After the summer I became pickier about who I worked with. I wanted to help small businesses. To work with people who were conscious of environmental impact. Whose values aligned more with mine. It was probably going to wreck my business, I thought. Because I was not in the financial position to be turning away work. Yet, something inside me, something which had grown louder in the silence of the world, told me to be brave. So I decided I would align myself with, and work only with, businesses and people I really believed in. I rewrote my website content. I was selective in who I followed and supported on social media and I even turned away work when I felt like it might not have a positive impact on my life or my values.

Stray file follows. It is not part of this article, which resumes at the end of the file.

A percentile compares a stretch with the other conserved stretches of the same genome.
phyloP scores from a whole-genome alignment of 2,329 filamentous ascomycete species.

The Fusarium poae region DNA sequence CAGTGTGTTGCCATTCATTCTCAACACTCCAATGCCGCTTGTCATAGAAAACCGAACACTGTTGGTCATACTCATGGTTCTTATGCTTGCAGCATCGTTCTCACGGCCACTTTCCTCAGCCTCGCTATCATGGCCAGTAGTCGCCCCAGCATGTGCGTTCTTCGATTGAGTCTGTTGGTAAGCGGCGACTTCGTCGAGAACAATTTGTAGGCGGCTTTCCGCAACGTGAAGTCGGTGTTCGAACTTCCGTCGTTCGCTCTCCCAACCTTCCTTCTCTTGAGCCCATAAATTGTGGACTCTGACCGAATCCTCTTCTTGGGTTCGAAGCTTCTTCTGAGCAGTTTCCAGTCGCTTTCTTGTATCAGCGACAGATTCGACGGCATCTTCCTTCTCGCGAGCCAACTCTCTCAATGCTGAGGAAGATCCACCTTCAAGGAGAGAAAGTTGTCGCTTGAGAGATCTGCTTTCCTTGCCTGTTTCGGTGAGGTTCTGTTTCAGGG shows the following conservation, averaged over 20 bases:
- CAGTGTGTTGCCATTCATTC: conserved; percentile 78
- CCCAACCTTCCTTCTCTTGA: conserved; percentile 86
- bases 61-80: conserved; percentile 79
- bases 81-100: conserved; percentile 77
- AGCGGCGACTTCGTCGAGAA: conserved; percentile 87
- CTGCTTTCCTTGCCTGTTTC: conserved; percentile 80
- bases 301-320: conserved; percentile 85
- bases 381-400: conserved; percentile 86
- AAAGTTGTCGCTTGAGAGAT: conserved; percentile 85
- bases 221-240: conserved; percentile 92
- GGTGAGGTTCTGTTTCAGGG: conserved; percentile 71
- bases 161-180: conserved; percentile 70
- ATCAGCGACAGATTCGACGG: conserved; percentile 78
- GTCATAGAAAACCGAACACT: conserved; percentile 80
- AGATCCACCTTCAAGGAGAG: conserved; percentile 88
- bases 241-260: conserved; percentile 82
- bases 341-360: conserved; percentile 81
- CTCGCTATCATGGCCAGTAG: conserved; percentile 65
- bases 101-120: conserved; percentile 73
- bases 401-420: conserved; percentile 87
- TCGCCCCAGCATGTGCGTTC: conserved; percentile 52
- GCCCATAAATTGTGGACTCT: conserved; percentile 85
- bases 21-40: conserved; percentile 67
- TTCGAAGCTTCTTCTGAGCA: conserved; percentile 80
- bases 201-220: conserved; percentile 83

Imagine that. Somebody who was having panic attacks about being able to support herself and her child just a few months before, now turning clients away. It sounds crazy! I know. But it worked. What I lost was minuscule and what I gained was amazing. In the later part of 2020, I worked with so many inspiring people building businesses and careers focused on making the world a better place, and I’ve loved every minute of it. Aside from which, I’ve also produced the work I’m genuinely proud of. I’m about to enter 2021, by no means rich, but self-sufficient once again. No small thing, given the trials of the year. And I’m not here to shout about my achievements because many this year have lost livelihoods, struggled and deserve a round of applause for just keeping their head above water. Why I feel it is important to share my story now, is that I believe it shows you can go from feeling totally hopeless to feeling freer and more powerful than ever before. In just a few months. This isn't a sucess sroty becasue that implies I fought to stay above the water. The truth is, t’s not as easy as it can seem to go under at times of struggle. Especially not once you’re a parent. Yet there’s a period of time, shortly after things fall apart when we all deserve to put our head underwater and feel the intensity of it all. It’s this moment where we really face our terror and it is that which enables us to kick up to the surface again. In the later part of 2020, I have regularly discovered a smile upon my face for no apparent reason. I have breathed deep and I have sat in moments and absorbed them knowing they were unremarkable and yet they were to be treasured. For the first time I seem to be living in a feeling that I haven't felt since I was a little girl - joy. Either I’ve unlocked some kind of secret or I’ve lost the plot completely. In the past few months though, I feel I’ve found some answers.